In a world where ISIS is rampaging, mercilessly slaughtering innocents, with especial enmity towards Middle East Christians, America needs its allies more than ever – and America has no better ally than Great Britain. Britain needs America, too. From the First World War to the War on Terror, the world is safer when the Anglosphere is aligned and working harmoniously.

Indeed, the Brexit decision is part of a larger global re-asserting of national sovereignty and personal responsibility of nations, perhaps crowned by the election of Mr. Trump. Moreover, a central theme of this momentum includes direct trade negotiations and agreement between nations and will surely come to light as Mrs. May hopes to score a bi-lateral US-UK trade pact which would strengthen Britain’s unsure road as it leaves the EU.  It seems she has a willing ally in President Trump, for, as the London Times reported:  “Donald Trump will offer Britain a quick and “fair” trade deal with America within weeks of taking office to help make Brexit a “great thing.”’

There is good reason on both sides of the Atlantic to pursue this trade agreement. The figures alone are compelling: the US is the largest investor in the UK and bi-lateral trade mounts to nearly $187 billion. Furthermore, a strong US-UK agreement will be a powerful arrow in May’s quiver when she eventually must negotiate with Brussels.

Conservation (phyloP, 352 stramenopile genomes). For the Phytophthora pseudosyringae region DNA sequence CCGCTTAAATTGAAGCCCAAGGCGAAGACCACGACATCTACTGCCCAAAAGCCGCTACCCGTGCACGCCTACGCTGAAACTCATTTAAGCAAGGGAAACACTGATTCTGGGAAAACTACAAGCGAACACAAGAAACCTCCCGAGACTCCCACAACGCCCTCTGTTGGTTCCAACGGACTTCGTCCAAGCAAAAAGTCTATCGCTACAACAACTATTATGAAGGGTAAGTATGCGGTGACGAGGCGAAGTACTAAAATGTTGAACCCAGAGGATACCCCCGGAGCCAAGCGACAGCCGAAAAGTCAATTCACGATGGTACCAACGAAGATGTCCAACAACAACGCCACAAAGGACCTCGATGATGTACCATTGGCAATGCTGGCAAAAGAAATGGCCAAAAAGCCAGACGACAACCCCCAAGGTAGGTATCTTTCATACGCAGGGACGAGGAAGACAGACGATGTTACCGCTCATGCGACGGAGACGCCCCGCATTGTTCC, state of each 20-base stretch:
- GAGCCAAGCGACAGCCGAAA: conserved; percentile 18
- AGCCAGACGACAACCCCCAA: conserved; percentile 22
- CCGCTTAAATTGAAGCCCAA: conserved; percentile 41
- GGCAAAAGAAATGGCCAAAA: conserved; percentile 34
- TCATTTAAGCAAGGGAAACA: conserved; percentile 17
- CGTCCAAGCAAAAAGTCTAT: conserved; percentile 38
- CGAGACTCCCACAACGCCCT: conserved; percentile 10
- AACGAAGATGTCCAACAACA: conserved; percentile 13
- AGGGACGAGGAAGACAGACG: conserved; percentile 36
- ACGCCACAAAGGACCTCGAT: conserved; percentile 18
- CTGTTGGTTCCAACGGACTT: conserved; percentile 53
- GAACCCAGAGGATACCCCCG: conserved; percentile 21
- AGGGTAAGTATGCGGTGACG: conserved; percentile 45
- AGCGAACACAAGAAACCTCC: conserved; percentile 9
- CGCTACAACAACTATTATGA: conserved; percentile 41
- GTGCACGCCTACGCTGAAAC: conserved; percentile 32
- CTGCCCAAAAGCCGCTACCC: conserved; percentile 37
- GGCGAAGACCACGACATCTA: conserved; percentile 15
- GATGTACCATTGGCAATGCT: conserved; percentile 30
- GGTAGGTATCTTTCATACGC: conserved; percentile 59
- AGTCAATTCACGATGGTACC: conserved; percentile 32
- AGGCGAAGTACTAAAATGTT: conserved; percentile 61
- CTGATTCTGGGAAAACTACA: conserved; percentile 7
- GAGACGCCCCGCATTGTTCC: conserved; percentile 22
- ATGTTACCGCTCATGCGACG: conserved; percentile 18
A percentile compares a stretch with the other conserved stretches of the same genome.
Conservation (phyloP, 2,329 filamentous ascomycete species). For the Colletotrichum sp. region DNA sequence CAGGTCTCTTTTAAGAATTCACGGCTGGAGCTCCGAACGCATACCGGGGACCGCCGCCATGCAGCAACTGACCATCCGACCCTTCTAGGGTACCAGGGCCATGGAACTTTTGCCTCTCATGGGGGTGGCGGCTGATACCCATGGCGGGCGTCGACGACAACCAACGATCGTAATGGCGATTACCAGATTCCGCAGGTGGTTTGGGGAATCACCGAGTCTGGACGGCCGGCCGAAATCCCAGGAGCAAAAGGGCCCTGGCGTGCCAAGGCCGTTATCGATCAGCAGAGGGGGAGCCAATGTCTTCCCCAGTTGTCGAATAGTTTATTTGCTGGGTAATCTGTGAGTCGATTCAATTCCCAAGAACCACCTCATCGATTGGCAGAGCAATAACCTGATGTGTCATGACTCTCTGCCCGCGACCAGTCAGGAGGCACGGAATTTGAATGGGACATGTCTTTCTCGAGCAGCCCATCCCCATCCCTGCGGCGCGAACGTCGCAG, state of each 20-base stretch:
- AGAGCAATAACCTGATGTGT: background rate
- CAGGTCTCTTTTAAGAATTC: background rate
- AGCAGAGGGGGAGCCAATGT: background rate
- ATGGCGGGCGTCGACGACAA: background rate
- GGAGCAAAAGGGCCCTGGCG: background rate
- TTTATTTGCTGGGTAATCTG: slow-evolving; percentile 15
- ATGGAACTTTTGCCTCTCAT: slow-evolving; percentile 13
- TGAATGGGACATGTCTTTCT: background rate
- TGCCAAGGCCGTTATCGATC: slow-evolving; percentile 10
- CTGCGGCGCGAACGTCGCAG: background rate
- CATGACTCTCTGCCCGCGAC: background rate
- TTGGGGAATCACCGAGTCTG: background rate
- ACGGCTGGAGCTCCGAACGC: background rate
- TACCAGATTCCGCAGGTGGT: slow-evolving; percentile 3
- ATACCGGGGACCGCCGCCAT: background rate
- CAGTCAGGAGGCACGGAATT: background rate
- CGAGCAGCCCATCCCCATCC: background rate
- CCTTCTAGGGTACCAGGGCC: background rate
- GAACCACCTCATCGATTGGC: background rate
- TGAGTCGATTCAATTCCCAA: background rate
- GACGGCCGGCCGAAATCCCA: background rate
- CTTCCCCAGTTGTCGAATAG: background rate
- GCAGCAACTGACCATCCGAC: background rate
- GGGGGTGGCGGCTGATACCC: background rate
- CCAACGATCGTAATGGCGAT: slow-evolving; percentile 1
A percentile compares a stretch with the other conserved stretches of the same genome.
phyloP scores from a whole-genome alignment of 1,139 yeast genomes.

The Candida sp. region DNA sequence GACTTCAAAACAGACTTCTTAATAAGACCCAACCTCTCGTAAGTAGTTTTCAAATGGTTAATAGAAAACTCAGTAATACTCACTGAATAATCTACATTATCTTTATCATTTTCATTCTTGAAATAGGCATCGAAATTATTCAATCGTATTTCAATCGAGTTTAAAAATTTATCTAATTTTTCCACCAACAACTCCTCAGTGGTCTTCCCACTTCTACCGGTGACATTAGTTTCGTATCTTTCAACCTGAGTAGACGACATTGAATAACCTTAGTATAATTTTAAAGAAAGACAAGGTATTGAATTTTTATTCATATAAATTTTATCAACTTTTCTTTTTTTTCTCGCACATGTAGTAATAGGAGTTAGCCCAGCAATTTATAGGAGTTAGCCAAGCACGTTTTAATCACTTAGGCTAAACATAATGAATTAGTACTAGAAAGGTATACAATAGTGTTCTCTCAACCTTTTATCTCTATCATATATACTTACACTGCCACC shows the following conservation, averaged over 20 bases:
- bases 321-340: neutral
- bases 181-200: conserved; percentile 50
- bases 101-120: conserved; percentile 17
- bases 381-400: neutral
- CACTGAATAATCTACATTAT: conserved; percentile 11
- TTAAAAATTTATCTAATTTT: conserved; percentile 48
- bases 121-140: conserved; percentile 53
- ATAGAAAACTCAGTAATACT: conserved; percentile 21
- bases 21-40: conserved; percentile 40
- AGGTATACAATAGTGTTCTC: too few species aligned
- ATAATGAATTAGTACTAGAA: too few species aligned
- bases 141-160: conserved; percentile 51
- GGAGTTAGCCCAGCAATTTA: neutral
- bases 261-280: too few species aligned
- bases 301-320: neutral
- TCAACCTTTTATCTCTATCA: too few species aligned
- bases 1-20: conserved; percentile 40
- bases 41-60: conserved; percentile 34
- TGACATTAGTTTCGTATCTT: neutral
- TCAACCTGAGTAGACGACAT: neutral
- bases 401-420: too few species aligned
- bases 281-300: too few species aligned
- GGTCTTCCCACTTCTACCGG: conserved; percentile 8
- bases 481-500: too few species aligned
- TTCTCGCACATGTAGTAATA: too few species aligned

The current Prime Minister has already spoken forcefully on this issue, “So as we rediscover our confidence together – as you renew your nation just as we renew ours – we have the opportunity, indeed the responsibility, to renew the special relationship for this new age. We have the opportunity to lead, together, again.”

Though history has moved on and so much has changed, the global importance of the Anglo-American partnership has endured and even increased. Churchill, first coined the phrase “Special Relationship,” as far back as 1946 in his “Sinews of Peace” speech at Fulton, Missouri, in which he explained: “…not only the growing friendship and mutual understanding between our two vast but kindred systems of society, but the continuance of the intimate relationship between our military advisers, leading to common study of potential dangers, the similarity of weapons and manuals of instructions, and to the interchange of officers and cadets…”

Seventy-five years hence, Theresa is here and ‘WINSTON IS BACK’ and is proving to be more relevant more inspirational than ever.

Amanda Bowman is founder of The Anglosphere Society. The Society's mission is to promote the Special Relationship between the United States and the United Kingdom across a broad spectrum.

Lee Cohen, head of the New York office of Off the Record Strategies and New York Director of The Anglosphere Society, spent years advising the U.S. House of Representatives Foreign Affairs Committee on Western European affairs, and was founding Executive Director of the House United Kingdom Caucus.